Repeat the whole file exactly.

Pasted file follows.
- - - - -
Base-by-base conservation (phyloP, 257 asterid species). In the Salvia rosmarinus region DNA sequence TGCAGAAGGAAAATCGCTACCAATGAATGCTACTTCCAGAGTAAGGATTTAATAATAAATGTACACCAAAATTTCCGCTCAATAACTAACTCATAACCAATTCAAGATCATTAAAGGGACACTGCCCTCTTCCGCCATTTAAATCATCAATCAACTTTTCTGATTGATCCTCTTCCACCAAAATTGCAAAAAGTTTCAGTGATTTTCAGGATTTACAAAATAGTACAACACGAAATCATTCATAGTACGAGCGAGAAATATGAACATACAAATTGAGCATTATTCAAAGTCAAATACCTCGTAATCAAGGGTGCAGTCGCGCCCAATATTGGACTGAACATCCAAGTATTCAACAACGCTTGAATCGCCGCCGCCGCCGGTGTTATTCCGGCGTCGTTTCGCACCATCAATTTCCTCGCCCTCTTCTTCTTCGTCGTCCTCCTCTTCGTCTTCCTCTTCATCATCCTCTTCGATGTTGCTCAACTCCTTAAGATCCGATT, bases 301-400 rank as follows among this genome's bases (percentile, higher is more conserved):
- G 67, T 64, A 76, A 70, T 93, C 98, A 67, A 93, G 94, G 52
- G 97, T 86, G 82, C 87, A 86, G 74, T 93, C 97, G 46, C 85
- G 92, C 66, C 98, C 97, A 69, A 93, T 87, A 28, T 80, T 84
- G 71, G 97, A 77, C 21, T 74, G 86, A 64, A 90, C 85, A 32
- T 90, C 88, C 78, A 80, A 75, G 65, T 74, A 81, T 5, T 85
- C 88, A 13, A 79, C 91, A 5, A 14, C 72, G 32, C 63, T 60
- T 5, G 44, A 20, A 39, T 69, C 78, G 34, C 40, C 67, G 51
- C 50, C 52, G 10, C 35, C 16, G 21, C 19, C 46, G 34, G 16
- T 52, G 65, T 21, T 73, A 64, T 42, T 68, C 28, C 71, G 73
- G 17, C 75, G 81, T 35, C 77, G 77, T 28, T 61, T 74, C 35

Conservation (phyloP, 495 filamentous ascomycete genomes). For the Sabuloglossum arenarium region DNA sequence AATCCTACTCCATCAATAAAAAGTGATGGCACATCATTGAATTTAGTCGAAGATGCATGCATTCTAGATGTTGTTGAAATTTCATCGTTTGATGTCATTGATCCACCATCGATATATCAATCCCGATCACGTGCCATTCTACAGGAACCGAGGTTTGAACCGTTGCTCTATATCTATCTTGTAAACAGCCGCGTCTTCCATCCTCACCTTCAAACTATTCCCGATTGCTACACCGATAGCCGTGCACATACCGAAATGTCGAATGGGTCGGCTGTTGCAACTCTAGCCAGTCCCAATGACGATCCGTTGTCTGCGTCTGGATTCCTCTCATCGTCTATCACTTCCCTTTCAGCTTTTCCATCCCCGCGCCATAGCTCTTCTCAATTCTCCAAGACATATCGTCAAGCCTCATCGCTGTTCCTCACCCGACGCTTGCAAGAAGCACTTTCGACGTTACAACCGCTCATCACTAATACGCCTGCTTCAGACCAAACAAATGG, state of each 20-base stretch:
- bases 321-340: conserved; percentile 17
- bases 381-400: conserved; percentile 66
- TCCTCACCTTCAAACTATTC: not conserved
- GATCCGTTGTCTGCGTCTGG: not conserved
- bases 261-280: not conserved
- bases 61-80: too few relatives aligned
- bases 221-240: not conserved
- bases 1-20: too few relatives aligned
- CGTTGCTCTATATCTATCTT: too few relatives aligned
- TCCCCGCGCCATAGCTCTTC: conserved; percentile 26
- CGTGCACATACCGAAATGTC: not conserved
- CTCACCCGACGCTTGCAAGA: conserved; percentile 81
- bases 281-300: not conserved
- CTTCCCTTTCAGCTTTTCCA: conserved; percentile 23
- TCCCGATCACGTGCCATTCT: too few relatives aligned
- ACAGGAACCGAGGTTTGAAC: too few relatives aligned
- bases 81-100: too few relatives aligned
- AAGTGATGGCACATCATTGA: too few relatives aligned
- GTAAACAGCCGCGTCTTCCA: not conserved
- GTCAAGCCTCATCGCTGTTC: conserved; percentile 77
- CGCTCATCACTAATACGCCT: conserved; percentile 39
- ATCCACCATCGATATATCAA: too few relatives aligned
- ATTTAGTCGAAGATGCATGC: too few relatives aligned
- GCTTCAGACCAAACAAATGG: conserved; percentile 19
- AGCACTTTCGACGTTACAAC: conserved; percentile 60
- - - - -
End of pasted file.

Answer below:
Base-by-base conservation (phyloP, 257 asterid species). In the Salvia rosmarinus region DNA sequence TGCAGAAGGAAAATCGCTACCAATGAATGCTACTTCCAGAGTAAGGATTTAATAATAAATGTACACCAAAATTTCCGCTCAATAACTAACTCATAACCAATTCAAGATCATTAAAGGGACACTGCCCTCTTCCGCCATTTAAATCATCAATCAACTTTTCTGATTGATCCTCTTCCACCAAAATTGCAAAAAGTTTCAGTGATTTTCAGGATTTACAAAATAGTACAACACGAAATCATTCATAGTACGAGCGAGAAATATGAACATACAAATTGAGCATTATTCAAAGTCAAATACCTCGTAATCAAGGGTGCAGTCGCGCCCAATATTGGACTGAACATCCAAGTATTCAACAACGCTTGAATCGCCGCCGCCGCCGGTGTTATTCCGGCGTCGTTTCGCACCATCAATTTCCTCGCCCTCTTCTTCTTCGTCGTCCTCCTCTTCGTCTTCCTCTTCATCATCCTCTTCGATGTTGCTCAACTCCTTAAGATCCGATT, bases 301-400 rank as follows among this genome's bases (percentile, higher is more conserved):
- G 67, T 64, A 76, A 70, T 93, C 98, A 67, A 93, G 94, G 52
- G 97, T 86, G 82, C 87, A 86, G 74, T 93, C 97, G 46, C 85
- G 92, C 66, C 98, C 97, A 69, A 93, T 87, A 28, T 80, T 84
- G 71, G 97, A 77, C 21, T 74, G 86, A 64, A 90, C 85, A 32
- T 90, C 88, C 78, A 80, A 75, G 65, T 74, A 81, T 5, T 85
- C 88, A 13, A 79, C 91, A 5, A 14, C 72, G 32, C 63, T 60
- T 5, G 44, A 20, A 39, T 69, C 78, G 34, C 40, C 67, G 51
- C 50, C 52, G 10, C 35, C 16, G 21, C 19, C 46, G 34, G 16
- T 52, G 65, T 21, T 73, A 64, T 42, T 68, C 28, C 71, G 73
- G 17, C 75, G 81, T 35, C 77, G 77, T 28, T 61, T 74, C 35

Conservation (phyloP, 495 filamentous ascomycete genomes). For the Sabuloglossum arenarium region DNA sequence AATCCTACTCCATCAATAAAAAGTGATGGCACATCATTGAATTTAGTCGAAGATGCATGCATTCTAGATGTTGTTGAAATTTCATCGTTTGATGTCATTGATCCACCATCGATATATCAATCCCGATCACGTGCCATTCTACAGGAACCGAGGTTTGAACCGTTGCTCTATATCTATCTTGTAAACAGCCGCGTCTTCCATCCTCACCTTCAAACTATTCCCGATTGCTACACCGATAGCCGTGCACATACCGAAATGTCGAATGGGTCGGCTGTTGCAACTCTAGCCAGTCCCAATGACGATCCGTTGTCTGCGTCTGGATTCCTCTCATCGTCTATCACTTCCCTTTCAGCTTTTCCATCCCCGCGCCATAGCTCTTCTCAATTCTCCAAGACATATCGTCAAGCCTCATCGCTGTTCCTCACCCGACGCTTGCAAGAAGCACTTTCGACGTTACAACCGCTCATCACTAATACGCCTGCTTCAGACCAAACAAATGG, state of each 20-base stretch:
- bases 321-340: conserved; percentile 17
- bases 381-400: conserved; percentile 66
- TCCTCACCTTCAAACTATTC: not conserved
- GATCCGTTGTCTGCGTCTGG: not conserved
- bases 261-280: not conserved
- bases 61-80: too few relatives aligned
- bases 221-240: not conserved
- bases 1-20: too few relatives aligned
- CGTTGCTCTATATCTATCTT: too few relatives aligned
- TCCCCGCGCCATAGCTCTTC: conserved; percentile 26
- CGTGCACATACCGAAATGTC: not conserved
- CTCACCCGACGCTTGCAAGA: conserved; percentile 81
- bases 281-300: not conserved
- CTTCCCTTTCAGCTTTTCCA: conserved; percentile 23
- TCCCGATCACGTGCCATTCT: too few relatives aligned
- ACAGGAACCGAGGTTTGAAC: too few relatives aligned
- bases 81-100: too few relatives aligned
- AAGTGATGGCACATCATTGA: too few relatives aligned
- GTAAACAGCCGCGTCTTCCA: not conserved
- GTCAAGCCTCATCGCTGTTC: conserved; percentile 77
- CGCTCATCACTAATACGCCT: conserved; percentile 39
- ATCCACCATCGATATATCAA: too few relatives aligned
- ATTTAGTCGAAGATGCATGC: too few relatives aligned
- GCTTCAGACCAAACAAATGG: conserved; percentile 19
- AGCACTTTCGACGTTACAAC: conserved; percentile 60